It's only a month into 2014 and already there have been nearly 70 new studies on vitamin D. Vitamin D supplementation is certainly a hot topic.
Ad nauseam, we are bombarded with messages about taking vitamin D supplements. The recommendations have been so effective that now almost 50% of Americans take vitamin D supplements.
But, do they really prevent disease?
According to the prestigious medical journal, The Lancet, "The weight of the evidence in terms of randomized controlled trials suggests that vitamin D doesn't offer protection against fracture, MI [heart attack], ischemic heart disease, stroke, or cancer," the most common causes of death in the U.S.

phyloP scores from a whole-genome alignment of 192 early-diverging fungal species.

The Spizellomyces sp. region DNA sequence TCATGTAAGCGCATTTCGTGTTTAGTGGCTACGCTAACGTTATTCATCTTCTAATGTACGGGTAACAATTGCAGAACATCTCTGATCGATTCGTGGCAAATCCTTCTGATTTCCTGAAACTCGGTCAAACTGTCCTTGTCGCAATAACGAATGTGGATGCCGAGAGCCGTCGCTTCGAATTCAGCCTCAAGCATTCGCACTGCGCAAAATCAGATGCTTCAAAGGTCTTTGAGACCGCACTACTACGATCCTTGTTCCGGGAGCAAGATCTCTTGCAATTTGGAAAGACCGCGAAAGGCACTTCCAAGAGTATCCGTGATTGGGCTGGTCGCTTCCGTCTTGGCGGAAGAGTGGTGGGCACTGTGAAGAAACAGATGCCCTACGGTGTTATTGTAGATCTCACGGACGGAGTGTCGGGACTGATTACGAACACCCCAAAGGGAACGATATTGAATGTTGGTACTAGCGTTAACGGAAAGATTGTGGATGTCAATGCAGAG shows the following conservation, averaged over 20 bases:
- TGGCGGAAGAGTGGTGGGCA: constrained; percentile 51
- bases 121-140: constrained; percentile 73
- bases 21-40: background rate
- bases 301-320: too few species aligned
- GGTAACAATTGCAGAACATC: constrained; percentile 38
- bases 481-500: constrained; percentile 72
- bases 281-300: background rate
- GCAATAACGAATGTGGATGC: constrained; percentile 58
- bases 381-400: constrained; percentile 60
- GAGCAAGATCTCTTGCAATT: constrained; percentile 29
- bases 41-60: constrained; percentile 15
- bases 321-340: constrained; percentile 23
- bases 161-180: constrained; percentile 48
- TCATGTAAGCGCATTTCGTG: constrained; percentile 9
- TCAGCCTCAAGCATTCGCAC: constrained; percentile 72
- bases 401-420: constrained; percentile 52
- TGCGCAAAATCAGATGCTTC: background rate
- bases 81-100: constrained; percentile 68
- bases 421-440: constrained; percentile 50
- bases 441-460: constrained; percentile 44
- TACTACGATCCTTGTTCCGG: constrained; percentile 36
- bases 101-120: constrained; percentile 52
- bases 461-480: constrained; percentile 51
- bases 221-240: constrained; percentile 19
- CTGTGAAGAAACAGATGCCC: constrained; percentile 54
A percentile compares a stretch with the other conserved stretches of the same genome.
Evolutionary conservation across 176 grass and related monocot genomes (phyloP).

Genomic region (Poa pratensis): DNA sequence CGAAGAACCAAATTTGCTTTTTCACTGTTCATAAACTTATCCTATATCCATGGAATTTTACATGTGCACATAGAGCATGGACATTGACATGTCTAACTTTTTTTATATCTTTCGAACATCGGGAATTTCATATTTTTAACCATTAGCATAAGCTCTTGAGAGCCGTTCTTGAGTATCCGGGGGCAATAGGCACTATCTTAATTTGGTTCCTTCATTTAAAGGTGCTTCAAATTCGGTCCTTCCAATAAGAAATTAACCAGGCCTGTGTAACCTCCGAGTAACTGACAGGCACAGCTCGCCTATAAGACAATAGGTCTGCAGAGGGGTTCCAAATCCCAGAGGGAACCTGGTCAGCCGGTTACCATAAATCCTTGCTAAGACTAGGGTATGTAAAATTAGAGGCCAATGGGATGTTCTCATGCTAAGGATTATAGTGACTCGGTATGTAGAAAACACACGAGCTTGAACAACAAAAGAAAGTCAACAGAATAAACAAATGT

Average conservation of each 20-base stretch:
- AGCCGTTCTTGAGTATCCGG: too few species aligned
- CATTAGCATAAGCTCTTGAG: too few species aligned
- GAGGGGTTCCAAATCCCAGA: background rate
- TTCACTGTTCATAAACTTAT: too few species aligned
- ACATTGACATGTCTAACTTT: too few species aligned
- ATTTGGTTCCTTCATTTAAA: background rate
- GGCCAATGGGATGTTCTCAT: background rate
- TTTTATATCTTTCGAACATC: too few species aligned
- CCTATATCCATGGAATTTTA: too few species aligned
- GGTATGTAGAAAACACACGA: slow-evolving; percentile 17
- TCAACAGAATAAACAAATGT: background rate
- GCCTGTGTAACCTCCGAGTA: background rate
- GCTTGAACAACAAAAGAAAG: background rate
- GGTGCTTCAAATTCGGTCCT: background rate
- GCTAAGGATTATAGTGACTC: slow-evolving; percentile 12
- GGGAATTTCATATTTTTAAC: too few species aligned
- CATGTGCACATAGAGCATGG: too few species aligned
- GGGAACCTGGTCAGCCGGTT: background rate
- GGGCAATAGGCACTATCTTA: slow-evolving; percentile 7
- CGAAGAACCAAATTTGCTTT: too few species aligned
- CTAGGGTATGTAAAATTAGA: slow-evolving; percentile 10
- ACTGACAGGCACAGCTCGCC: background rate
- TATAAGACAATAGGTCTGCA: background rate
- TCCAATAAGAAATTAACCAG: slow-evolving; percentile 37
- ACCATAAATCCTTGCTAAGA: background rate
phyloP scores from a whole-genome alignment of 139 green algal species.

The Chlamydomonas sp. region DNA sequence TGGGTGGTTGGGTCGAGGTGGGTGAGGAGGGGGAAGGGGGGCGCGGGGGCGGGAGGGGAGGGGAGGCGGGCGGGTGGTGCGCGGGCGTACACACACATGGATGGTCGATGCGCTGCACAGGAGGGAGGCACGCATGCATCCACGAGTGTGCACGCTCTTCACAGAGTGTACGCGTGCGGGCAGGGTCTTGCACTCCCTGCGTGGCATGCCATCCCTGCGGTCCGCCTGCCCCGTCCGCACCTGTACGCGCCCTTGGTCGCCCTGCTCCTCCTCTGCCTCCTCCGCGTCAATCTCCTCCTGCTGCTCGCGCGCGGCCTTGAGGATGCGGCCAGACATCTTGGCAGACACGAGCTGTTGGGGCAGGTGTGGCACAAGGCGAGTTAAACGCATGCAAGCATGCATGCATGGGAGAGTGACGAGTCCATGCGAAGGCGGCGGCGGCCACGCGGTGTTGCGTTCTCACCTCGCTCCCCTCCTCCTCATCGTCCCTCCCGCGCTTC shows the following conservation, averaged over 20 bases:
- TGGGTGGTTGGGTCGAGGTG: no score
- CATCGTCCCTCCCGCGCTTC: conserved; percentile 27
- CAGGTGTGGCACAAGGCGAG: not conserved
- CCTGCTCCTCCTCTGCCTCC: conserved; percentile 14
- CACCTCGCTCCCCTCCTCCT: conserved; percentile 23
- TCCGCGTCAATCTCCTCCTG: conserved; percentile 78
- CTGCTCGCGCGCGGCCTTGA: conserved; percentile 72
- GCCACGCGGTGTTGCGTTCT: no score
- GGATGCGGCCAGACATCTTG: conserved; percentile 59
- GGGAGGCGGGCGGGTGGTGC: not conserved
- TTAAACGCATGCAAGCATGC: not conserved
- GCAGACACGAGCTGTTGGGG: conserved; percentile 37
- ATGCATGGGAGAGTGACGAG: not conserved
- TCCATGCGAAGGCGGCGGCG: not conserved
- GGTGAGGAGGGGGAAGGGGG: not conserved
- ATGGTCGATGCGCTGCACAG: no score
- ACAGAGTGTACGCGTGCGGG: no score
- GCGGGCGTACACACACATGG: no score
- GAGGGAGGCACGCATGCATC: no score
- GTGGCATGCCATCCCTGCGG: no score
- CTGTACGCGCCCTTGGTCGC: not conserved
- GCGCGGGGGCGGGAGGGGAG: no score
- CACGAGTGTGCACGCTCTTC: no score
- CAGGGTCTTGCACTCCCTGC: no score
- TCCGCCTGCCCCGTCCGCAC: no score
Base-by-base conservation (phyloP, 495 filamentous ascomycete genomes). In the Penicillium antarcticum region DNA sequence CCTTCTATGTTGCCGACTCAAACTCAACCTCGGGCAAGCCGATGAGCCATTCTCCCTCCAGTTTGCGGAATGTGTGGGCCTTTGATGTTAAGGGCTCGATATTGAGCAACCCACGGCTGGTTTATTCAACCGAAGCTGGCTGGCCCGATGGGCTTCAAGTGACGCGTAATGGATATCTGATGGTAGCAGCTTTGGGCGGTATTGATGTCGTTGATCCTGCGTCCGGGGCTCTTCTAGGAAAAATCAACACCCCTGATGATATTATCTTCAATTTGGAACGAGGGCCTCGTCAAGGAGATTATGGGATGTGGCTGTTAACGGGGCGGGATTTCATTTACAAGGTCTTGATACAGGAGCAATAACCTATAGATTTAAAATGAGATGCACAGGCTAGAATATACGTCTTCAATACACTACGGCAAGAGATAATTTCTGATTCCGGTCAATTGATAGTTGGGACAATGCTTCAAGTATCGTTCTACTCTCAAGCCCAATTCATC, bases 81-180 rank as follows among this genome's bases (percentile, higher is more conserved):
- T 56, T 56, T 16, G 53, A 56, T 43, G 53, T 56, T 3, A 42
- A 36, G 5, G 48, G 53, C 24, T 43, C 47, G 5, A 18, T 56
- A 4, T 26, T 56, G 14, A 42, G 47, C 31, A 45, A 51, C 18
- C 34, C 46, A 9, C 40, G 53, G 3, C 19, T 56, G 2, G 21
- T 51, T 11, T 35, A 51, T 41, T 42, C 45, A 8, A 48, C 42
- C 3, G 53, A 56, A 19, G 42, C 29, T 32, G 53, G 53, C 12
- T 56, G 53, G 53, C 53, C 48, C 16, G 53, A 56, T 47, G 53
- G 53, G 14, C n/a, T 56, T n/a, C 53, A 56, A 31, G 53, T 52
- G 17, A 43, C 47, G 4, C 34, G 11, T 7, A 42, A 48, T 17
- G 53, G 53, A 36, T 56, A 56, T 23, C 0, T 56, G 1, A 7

The study's authors agree: Let's "put more emphasis on the development of evidence-based cutoff points for vitamin D inadequacy" rather than wasting more time and money trying to disprove the obvious.
Vitamin D is not a vitamin. It is a hormone. Our body makes it when our skin is exposed to the sun. If your vitamin D level is low, go outside.